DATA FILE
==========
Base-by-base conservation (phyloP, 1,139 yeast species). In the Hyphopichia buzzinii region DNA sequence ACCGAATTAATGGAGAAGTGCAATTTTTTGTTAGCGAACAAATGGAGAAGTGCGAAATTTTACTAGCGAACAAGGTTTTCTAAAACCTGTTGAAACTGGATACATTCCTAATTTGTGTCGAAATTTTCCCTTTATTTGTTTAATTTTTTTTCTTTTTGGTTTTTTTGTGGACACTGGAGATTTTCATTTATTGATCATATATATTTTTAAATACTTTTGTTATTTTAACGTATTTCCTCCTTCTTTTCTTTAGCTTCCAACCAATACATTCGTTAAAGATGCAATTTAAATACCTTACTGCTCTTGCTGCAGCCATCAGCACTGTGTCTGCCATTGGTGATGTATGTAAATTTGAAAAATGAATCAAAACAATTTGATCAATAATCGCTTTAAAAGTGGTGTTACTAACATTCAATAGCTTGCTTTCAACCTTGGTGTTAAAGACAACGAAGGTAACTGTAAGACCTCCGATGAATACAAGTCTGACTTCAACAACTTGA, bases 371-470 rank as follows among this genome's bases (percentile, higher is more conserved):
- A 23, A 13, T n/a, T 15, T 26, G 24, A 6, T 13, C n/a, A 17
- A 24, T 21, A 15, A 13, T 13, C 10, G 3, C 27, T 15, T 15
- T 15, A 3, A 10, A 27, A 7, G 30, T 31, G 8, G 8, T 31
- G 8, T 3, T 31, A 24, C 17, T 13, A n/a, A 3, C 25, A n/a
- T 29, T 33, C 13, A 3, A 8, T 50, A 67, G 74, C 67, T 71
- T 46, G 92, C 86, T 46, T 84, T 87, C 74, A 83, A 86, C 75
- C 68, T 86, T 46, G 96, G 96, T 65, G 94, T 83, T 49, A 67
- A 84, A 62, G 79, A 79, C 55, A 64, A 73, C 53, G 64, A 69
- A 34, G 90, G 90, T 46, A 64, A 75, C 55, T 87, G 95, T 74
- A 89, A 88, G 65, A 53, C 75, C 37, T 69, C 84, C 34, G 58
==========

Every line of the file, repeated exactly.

Base-by-base conservation (phyloP, 1,139 yeast species). In the Hyphopichia buzzinii region DNA sequence ACCGAATTAATGGAGAAGTGCAATTTTTTGTTAGCGAACAAATGGAGAAGTGCGAAATTTTACTAGCGAACAAGGTTTTCTAAAACCTGTTGAAACTGGATACATTCCTAATTTGTGTCGAAATTTTCCCTTTATTTGTTTAATTTTTTTTCTTTTTGGTTTTTTTGTGGACACTGGAGATTTTCATTTATTGATCATATATATTTTTAAATACTTTTGTTATTTTAACGTATTTCCTCCTTCTTTTCTTTAGCTTCCAACCAATACATTCGTTAAAGATGCAATTTAAATACCTTACTGCTCTTGCTGCAGCCATCAGCACTGTGTCTGCCATTGGTGATGTATGTAAATTTGAAAAATGAATCAAAACAATTTGATCAATAATCGCTTTAAAAGTGGTGTTACTAACATTCAATAGCTTGCTTTCAACCTTGGTGTTAAAGACAACGAAGGTAACTGTAAGACCTCCGATGAATACAAGTCTGACTTCAACAACTTGA, bases 371-470 rank as follows among this genome's bases (percentile, higher is more conserved):
- A 23, A 13, T n/a, T 15, T 26, G 24, A 6, T 13, C n/a, A 17
- A 24, T 21, A 15, A 13, T 13, C 10, G 3, C 27, T 15, T 15
- T 15, A 3, A 10, A 27, A 7, G 30, T 31, G 8, G 8, T 31
- G 8, T 3, T 31, A 24, C 17, T 13, A n/a, A 3, C 25, A n/a
- T 29, T 33, C 13, A 3, A 8, T 50, A 67, G 74, C 67, T 71
- T 46, G 92, C 86, T 46, T 84, T 87, C 74, A 83, A 86, C 75
- C 68, T 86, T 46, G 96, G 96, T 65, G 94, T 83, T 49, A 67
- A 84, A 62, G 79, A 79, C 55, A 64, A 73, C 53, G 64, A 69
- A 34, G 90, G 90, T 46, A 64, A 75, C 55, T 87, G 95, T 74
- A 89, A 88, G 65, A 53, C 75, C 37, T 69, C 84, C 34, G 58